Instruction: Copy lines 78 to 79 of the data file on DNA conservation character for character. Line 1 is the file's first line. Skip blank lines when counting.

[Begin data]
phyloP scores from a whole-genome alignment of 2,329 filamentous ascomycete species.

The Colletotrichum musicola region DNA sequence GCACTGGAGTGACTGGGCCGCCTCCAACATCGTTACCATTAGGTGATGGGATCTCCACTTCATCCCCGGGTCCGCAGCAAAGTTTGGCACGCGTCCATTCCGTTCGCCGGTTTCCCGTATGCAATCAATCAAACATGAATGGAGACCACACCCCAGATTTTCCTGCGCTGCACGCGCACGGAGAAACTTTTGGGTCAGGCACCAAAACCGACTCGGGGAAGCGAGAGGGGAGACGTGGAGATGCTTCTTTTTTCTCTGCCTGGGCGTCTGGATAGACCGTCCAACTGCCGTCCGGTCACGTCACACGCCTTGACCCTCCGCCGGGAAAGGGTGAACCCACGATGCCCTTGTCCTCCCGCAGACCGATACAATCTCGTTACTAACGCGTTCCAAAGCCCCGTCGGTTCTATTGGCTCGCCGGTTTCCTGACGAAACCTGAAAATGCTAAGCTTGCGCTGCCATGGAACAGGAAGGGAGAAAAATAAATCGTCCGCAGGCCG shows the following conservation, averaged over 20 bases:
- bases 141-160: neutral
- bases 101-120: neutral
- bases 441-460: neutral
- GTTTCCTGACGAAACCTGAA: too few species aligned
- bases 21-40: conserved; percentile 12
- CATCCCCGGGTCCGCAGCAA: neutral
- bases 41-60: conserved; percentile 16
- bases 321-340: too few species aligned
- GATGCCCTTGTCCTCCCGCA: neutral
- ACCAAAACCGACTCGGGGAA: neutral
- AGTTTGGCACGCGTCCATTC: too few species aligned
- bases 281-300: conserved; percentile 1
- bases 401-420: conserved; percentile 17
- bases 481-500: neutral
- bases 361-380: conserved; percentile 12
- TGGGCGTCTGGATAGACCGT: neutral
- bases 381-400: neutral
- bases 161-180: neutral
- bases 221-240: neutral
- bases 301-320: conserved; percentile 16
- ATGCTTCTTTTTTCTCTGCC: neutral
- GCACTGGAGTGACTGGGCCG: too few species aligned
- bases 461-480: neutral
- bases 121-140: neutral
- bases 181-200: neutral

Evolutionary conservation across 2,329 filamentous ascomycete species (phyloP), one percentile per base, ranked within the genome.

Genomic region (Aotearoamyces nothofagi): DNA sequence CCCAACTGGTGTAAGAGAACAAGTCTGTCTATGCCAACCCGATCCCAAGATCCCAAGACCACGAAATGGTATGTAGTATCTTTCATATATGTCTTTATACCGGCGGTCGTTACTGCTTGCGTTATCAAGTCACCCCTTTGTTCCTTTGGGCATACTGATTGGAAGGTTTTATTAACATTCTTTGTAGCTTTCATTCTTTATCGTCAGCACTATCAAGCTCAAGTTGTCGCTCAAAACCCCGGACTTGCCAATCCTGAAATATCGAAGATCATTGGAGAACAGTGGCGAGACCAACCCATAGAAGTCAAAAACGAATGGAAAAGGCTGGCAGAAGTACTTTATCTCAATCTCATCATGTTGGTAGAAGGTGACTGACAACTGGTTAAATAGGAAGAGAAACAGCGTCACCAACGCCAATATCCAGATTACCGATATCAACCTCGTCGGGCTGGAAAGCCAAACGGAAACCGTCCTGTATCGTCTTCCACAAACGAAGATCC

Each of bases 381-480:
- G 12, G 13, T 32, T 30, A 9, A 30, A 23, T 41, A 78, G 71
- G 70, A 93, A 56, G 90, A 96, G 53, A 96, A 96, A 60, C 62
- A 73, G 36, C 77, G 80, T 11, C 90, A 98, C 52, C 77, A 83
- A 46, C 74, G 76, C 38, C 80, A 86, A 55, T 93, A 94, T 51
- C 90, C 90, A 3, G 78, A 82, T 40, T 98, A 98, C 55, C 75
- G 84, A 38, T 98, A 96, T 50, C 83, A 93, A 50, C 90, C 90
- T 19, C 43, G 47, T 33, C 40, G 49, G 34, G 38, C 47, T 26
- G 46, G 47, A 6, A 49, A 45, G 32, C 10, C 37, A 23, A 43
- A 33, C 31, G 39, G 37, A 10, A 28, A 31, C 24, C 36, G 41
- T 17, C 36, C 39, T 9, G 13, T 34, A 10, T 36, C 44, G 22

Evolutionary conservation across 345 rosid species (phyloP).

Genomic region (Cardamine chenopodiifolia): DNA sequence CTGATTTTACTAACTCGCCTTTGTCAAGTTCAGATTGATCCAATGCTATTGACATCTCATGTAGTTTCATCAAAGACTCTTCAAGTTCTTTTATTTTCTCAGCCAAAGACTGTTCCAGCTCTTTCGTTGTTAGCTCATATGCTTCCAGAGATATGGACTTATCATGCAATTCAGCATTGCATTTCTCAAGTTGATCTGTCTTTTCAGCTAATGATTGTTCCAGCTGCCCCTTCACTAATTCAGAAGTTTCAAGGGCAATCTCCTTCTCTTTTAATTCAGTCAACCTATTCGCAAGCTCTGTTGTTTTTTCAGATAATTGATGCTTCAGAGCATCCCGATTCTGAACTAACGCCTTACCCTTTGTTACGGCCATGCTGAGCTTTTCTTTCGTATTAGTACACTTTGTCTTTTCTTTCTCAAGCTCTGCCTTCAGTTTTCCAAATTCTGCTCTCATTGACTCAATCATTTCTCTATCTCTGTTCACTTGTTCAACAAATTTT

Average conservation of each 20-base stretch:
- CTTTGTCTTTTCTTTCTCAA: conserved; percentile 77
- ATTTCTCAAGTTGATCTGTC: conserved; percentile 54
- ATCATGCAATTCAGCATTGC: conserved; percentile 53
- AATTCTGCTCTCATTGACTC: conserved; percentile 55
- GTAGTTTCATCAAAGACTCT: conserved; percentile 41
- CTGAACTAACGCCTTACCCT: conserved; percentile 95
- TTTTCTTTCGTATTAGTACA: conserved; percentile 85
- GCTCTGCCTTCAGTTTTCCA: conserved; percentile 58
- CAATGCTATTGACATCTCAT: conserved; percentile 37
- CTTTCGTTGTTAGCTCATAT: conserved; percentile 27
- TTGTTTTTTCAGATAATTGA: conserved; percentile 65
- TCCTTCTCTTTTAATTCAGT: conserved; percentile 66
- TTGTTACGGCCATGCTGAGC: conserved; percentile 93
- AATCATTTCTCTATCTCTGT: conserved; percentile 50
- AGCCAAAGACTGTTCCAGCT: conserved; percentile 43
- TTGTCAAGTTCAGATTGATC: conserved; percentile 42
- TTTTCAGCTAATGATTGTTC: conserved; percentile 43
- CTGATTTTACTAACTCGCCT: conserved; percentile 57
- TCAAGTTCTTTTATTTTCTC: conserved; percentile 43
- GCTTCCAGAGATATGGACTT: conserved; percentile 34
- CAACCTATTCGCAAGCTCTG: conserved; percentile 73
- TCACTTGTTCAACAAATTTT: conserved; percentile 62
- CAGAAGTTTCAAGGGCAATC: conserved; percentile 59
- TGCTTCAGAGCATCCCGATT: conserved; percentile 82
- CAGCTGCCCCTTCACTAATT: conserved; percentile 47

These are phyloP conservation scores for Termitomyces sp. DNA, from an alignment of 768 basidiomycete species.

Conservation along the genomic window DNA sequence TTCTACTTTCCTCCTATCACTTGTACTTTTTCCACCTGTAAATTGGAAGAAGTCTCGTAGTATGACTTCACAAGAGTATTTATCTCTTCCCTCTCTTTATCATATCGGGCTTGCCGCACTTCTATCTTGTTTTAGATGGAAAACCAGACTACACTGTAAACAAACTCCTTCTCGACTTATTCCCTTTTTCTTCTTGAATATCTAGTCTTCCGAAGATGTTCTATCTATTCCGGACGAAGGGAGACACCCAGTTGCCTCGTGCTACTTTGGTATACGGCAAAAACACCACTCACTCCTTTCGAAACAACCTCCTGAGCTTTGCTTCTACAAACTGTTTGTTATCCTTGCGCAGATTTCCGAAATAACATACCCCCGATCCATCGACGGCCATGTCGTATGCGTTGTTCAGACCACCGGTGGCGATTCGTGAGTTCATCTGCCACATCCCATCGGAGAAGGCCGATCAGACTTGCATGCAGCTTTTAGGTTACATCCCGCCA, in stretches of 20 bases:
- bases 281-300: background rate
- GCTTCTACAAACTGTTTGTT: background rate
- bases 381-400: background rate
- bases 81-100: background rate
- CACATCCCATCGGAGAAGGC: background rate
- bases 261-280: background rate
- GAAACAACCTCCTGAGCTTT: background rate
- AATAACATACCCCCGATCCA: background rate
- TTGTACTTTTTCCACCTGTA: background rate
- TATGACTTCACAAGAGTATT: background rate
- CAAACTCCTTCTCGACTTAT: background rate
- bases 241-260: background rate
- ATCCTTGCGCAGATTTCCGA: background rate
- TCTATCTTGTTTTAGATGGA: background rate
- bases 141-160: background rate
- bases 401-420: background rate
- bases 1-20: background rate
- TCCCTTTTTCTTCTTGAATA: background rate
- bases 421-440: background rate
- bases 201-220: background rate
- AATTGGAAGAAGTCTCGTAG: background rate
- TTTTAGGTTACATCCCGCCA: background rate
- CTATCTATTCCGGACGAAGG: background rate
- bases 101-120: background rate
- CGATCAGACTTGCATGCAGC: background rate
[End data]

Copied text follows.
- AATAACATACCCCCGATCCA: background rate
- TTGTACTTTTTCCACCTGTA: background rate